Recipe: Triple Cheesy Pasta with Sweet Onion (Käsknöpfle)

When I told Keith, a.k.a. Mr Picky, what was for dinner this week, he said “Bless you.” You try saying it – Käsknöpfle – and see if you get the same response. Some words just sound like a sneeze, I guess.

But don’t let that fool you.

This week’s Käsknöpfle is … ahem… nothing to sneeze at. This wonderful, cheesy pasta dish enjoyed in Liechtenstein is like mac and cheese, but all grown up … a meal that has had a few years to explore the world and came back refreshed and refreshing – a great, big bowl of alpine comfort…

A free spirit, if you will.

This recipe is for the days when you don’t want everything all wrapped up in a neat little bow. When  you want things to be squiggly. And cheesy. And oniony.

Trust me, it’s not too much to ask for. Just ask Liechtenstein.

The fine folks of Liechtenstein recommend three cheeses… Fontina is creamy and has a bit of tang, Gruyere is salty and a bit drier (a bit reminiscent of Parmesan), and Emmenthalier is like a mild swiss cheese. All three have excellent melting qualities. In a pinch, you can substitute any cheese that melts well.

Serves 4-6

Ingredients:

4 eggs
1 cup milk
1 tsp salt
1 tsp pepper
3 cups flour

2 Tbsp butter
2 onions, sliced thinly

1/3 cup (heaping) shredded Gruyere
1/3 cup (heaping) shredded Emmenthaler
1/3 cup (heaping) shredded Fontina

Garnish with extra cheese, as desired
Serve with apple sauce [recipe]

Method:

Take a moment to admire the beautiful, yet totally freezing winters of Liechtenstein, high up in the Alps.  Now, get ready, because we’re about to build comfort via stovetop travel…

Malbun, Liechtenstein in winter. Photo by Friedrich Böhringer.

Whisk together the eggs, milk, salt, pepper, and flour. Pretend it’s a flurry of snow. Eventually a thick, somewhat pasty batter will form. In this case, pasty is a good thing. It’ll make the noodles perfectly… noodly… in texture. Set it aside for about 30 minutes to rest and let the bumps even out.

Meanwhile, cut and caramelize the two onions. I stopped when they were deep golden, but in Liechtenstein they sometimes fry them until crispy… it’s up to you!

Now, shred up the cheeses. You can easily add more cheese to this recipe if you want to take a walk on the wild side. I almost recommend it. After all, what is the world without extra cheese?
Next, bring a large pot of water to boil. Add plenty of salt to the water and reduce to a simmer, then begin the process of making the Käsknöpfle. In the past I pushed the batter through the holes of a colander (please don’t laugh at my early photography… much). They also sell special spaetzel boards – you can use one of those, too.

This time, I decided to push it through the dull side of a flat cheese grater with the back of a ladle. It worked very well.

Once the squiggly pasta is cooked  (it should only take a couple of minutes – they’ll float when ready), add it to the pan of caramelized onion with all the cheeses. You can cook and scoop (and cook and scoop some more), in batches,until the batter is all gone.

Serve at once… ooey, gooey and melted…

and be sure to do it up right, with plenty of homemade apple sauce

Because that’s what they do in Liechtenstein.

And they definitely know what they’re talking about when it comes to Käsknöpfle.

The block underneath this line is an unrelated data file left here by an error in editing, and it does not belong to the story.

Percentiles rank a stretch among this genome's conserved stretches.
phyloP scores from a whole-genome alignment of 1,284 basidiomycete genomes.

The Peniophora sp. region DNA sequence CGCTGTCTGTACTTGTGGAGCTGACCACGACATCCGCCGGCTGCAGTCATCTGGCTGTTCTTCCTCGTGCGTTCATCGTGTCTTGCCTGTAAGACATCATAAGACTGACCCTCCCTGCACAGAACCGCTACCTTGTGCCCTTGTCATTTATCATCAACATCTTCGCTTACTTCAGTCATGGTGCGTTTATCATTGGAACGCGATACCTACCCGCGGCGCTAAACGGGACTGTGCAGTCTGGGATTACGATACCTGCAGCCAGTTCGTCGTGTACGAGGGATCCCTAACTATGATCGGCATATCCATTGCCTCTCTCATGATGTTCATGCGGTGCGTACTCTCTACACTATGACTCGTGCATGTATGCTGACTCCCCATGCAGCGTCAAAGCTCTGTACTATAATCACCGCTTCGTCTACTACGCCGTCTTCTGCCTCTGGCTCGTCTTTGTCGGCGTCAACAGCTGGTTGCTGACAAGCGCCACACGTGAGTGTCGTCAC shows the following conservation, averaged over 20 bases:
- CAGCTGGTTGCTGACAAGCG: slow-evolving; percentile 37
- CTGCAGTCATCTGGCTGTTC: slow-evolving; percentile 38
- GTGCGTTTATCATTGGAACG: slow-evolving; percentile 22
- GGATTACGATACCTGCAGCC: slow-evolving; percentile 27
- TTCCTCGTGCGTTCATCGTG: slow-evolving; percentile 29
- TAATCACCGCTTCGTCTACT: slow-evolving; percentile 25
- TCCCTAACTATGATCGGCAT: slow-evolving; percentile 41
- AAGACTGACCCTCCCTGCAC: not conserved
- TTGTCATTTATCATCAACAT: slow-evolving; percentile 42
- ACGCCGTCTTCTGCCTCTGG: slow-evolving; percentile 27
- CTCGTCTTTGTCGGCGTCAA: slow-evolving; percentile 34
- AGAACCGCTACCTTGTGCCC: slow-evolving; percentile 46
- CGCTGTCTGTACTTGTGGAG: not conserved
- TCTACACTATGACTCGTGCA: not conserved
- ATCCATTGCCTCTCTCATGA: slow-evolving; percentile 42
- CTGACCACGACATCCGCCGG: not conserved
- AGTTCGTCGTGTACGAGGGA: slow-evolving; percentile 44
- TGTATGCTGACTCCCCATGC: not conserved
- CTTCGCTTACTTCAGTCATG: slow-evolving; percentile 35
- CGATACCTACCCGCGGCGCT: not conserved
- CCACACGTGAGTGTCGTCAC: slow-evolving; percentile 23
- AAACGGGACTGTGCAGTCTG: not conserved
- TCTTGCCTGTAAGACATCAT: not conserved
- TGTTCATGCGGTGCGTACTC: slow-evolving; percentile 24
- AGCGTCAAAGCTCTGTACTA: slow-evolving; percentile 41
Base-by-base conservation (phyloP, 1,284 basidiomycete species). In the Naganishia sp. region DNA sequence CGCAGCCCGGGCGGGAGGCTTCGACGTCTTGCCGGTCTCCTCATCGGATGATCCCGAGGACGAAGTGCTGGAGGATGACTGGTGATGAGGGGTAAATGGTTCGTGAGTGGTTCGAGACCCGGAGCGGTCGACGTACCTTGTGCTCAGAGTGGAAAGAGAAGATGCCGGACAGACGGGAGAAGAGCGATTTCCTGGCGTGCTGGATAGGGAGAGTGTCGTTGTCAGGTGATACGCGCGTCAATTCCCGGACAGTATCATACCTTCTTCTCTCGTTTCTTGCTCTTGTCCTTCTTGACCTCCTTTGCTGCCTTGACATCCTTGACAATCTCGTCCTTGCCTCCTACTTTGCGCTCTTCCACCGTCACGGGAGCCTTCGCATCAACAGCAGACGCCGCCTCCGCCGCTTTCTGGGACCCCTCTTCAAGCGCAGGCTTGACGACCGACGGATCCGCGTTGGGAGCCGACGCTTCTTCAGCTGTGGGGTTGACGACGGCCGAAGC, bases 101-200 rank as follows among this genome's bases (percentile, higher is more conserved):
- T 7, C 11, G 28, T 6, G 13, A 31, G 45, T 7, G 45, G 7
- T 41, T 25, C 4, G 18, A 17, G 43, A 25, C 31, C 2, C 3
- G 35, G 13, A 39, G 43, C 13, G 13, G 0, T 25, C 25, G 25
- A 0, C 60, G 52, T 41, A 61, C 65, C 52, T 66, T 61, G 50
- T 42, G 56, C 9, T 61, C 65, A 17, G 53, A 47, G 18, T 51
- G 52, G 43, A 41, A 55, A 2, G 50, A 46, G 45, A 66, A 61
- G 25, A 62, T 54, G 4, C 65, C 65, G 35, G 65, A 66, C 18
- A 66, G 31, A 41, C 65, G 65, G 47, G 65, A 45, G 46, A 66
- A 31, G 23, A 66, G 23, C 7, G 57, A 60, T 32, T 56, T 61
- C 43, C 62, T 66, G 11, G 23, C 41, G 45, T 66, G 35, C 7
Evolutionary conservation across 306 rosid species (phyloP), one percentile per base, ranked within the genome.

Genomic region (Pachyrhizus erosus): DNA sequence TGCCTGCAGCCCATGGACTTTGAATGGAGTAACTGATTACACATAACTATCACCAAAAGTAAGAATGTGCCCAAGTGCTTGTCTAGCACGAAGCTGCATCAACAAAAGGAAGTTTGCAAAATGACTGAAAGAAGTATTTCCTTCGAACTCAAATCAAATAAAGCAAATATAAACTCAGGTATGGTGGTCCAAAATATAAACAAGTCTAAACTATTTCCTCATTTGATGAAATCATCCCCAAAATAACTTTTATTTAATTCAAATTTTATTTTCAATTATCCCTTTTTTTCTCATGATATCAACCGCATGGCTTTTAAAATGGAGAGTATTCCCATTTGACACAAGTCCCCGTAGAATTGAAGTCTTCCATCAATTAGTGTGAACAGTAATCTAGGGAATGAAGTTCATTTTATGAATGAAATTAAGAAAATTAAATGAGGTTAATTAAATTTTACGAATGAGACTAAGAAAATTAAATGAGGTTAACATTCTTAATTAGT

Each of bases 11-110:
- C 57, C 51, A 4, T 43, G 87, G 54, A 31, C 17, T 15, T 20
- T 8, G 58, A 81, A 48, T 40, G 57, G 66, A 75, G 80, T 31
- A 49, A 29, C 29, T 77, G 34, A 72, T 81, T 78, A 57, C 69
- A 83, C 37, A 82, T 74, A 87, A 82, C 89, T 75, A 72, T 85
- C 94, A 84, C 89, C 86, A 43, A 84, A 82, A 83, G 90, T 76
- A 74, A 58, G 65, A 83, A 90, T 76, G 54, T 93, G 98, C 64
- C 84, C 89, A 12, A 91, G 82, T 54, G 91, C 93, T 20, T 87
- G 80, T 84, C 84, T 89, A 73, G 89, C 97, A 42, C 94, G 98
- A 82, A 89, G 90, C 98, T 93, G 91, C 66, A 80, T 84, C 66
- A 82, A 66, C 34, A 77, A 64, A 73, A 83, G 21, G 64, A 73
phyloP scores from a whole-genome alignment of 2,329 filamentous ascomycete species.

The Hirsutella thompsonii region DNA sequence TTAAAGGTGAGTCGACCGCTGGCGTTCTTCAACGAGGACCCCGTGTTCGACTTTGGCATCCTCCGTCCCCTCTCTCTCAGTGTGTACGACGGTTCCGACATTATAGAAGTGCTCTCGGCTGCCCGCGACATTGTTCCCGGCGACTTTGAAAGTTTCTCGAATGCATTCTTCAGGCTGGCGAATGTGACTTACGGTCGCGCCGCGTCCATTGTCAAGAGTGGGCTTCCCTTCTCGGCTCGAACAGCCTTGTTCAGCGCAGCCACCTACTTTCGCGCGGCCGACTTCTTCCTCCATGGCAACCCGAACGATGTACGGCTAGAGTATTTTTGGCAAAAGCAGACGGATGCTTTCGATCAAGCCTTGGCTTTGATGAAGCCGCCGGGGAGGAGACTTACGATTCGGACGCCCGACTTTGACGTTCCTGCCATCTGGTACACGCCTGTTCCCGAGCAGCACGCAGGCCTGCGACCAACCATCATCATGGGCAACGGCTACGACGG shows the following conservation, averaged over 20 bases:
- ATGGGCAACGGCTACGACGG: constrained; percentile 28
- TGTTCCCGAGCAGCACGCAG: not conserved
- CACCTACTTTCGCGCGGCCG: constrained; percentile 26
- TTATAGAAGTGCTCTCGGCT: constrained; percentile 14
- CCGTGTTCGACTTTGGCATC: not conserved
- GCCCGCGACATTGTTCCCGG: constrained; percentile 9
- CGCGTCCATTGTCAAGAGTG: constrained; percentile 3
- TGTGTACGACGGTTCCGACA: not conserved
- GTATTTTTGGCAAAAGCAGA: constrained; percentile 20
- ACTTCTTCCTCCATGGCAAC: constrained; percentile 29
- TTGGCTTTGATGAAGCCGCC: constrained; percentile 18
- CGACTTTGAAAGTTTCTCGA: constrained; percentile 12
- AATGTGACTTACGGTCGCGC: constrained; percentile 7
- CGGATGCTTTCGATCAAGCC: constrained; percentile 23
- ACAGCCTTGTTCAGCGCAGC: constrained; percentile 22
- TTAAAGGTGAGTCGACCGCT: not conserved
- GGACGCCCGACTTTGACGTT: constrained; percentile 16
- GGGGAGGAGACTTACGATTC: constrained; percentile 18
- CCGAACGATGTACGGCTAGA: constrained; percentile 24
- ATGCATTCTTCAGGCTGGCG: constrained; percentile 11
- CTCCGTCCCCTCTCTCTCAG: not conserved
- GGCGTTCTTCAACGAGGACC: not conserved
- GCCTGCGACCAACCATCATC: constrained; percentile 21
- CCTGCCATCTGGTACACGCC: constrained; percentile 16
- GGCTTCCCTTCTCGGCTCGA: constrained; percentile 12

Enjoy with a friend, an outrageous view, and a smile.

The castle Gutenberg in Balzers, Liechtenstein. Photo by St9191.

PS Here’s a bit of the process to make it:

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Comments

  1. So…. if you love cheeeeeeeseee this is the way to go! The apple sauce side is interesting. Guess what I am having for dinner tonite?!
    The last photo reminds me of WHOVILLE! I just saw the Grinch a few weeks back!

  2. I think I’ll try this receipt, the kids love Mac and Cheese plus it’s quick and easy. Glade you mentioned you can substitute different cheeses. Not sure if I could find any exotic flavors on the Eastern Shore of Virginia.

    • Sasha Martin says:

      You might be surprised… if you have a little gourmet specialty shop, or even Whole Foods, Trader Joes… even generic grocery stores have a pretty good selection now a days :)

  3. elisa waller says:

    Oh Joy! Looks really delicious…I’m nervous about making the pasta…don’t they stick together when the plop in the water? That winter photo is just great, Im sure they are sitting by a warm fire eating applesauce and Käsknöpfle..I think they invited me over…LOL (in my dreams)

    • Sasha Martin says:

      They don’t if the texture is right… drips out, but not without “pushing” a bit… thicker than pancake batter, but thinner than bread dough.. anyway, every once in a while I give the water a stir to make sure they don’t. :)

  4. That first picture reminds me of the mountain chalets in Heidi. Can you even imagine how much she and Peter and Grandmother would have loved this recipe?!

  5. Ava,

    My husband and I loved your interview with Rick Steve’s this morning. We got quite a chuckle from hearing that your 2 year old is using chopsticks! It reminded us of some of the wonderful foods that we’ve sampled during our travels. And then I thought, this is something that I can do when I retire later this year! Having already set a goal to do more cooking and since we love to travel, this would be a great way to explore new countries and reminisce about ones we’ve already visited.. Thank you.!

    • elisa waller says:

      Sasha You sounded very eloquent on the radio….so smart…when he mentioned that fish from Iceland.. although you didn’t make it for your meal..you said that you had mentioned it….score!!! <3 Now for some blueberries…

      • Sasha Martin says:

        Thank you both! Carole, I love the idea of you taking this on after retirement, although why wait? I say, go ahead and try some recipes now… a lot of them are pretty easy (especially the drinks) and fun to make. Happy cooking and reminiscing :)